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Showing results for tags 'mold'.
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Can anyone actually confirm if LEGO destroys their old, unused molds or not? It's been allegedly stated that like, BIONICLE's old molds no longer exist but it'd be pretty stupid for LEGO to just destroy molds when they don't know what they'll need in the future, as well as be against the entire concept of LEGO to just permanently discontinue parts. I also remember when talking of the Ideas space suit thing being redesigned, they may have mentioned molds LEGO didn't have or use anymore.
*sorry for any grammar mistake, English is not my mother language. Hello everybody. So, I've always been intrigued with the idea of making pieces in colors that LEGO hadn't released. Painting or dying pieces wouldn't satisfy me though, I want as few differences from the original pieces as possible. So, I was considering making castings with silicone (there are many videos on YT) and melting LEGO pieces for the plastic. I know, LEGO has plenty of expensive machines that inject hot plastic at high pressure, but I wanted to try nonetheless. I wanted to ask you if you have any tips or information, or if you know of someone who tried something like this. There are many persons who tried making lego pieces, but I know of noone trying to do it with actual lego plastic. At what temperature do lego pieces melt? (here they say 105°C) Will they burn before they melt? What are differences between the different plastics used by LEGO? (Like transparent pieces not being made of ABS plastic) What are the dangers (like poisoning) when attempting something like this? How much will it take to the plastic to cool down and solidify? Will it solidify while casting it in the mold? Is there any reason why the result might be not satisfactory? I heard of someone who melt lego plastic with acetone and then used it for castings, it didn't end well. I wanted to try a purple Miru Mata (worn by Damek the Matoran), post your thoughts.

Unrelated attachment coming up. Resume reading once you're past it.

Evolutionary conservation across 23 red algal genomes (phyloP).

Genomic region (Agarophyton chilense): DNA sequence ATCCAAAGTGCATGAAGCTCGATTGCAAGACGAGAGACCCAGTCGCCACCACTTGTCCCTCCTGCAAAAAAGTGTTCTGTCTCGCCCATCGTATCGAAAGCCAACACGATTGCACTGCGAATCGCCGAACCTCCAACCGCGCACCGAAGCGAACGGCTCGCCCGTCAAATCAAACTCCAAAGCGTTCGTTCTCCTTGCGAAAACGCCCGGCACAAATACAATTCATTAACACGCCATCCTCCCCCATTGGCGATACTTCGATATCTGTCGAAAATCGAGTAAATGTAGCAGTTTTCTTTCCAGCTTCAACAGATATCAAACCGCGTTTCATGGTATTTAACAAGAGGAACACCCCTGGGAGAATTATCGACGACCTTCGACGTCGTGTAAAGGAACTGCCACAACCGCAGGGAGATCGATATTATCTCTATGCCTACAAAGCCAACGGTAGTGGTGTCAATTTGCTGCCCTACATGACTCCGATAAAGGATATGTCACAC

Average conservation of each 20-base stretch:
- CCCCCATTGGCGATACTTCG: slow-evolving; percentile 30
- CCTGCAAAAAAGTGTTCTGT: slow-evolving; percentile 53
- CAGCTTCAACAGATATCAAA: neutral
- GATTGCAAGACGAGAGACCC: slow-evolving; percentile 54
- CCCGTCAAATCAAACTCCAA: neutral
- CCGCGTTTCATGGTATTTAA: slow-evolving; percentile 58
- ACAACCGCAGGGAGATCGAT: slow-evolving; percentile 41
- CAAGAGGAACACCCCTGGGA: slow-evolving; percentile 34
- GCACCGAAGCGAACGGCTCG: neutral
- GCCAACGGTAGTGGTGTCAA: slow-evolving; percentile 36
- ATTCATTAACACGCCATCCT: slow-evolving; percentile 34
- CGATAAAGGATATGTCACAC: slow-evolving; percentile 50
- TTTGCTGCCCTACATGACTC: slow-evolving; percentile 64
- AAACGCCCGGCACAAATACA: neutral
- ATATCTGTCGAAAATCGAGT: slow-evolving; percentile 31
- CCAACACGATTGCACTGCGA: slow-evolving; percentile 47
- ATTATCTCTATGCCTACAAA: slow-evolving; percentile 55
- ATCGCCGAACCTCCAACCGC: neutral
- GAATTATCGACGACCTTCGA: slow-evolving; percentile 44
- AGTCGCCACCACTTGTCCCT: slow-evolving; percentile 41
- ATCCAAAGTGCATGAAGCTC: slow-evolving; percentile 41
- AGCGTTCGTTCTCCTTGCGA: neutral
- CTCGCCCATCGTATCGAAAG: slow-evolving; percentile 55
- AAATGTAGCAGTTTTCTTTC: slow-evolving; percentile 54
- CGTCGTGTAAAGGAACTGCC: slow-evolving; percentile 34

Hi all, I was just thinking about the following: LEGO is always making new parts. New parts aren't bad at all (there are some exceptions of course). But, LEGO is also about creativity, and it's not very creative to just make a new part instead of finding a good solution with what's already available. LEGO is making quite a lot of new parts lately. There are 2 categories of new parts: there are parts that are just unusable in any other creation except for what it's made for. And there are parts that are very general and are very useful in a lot of creations. Although the new parts are mostly from category 2 lately, it still are a lot of new parts. I don't want to say that new parts a bad, but what if we would take a break? What if we would focus for a moment on what we have already? There were more of these discussions in the past. But, I was thinking: what if LEGO wouldn't make any new molds (new brick/color combinations are not taken into account) for 1 year? What do you think about that?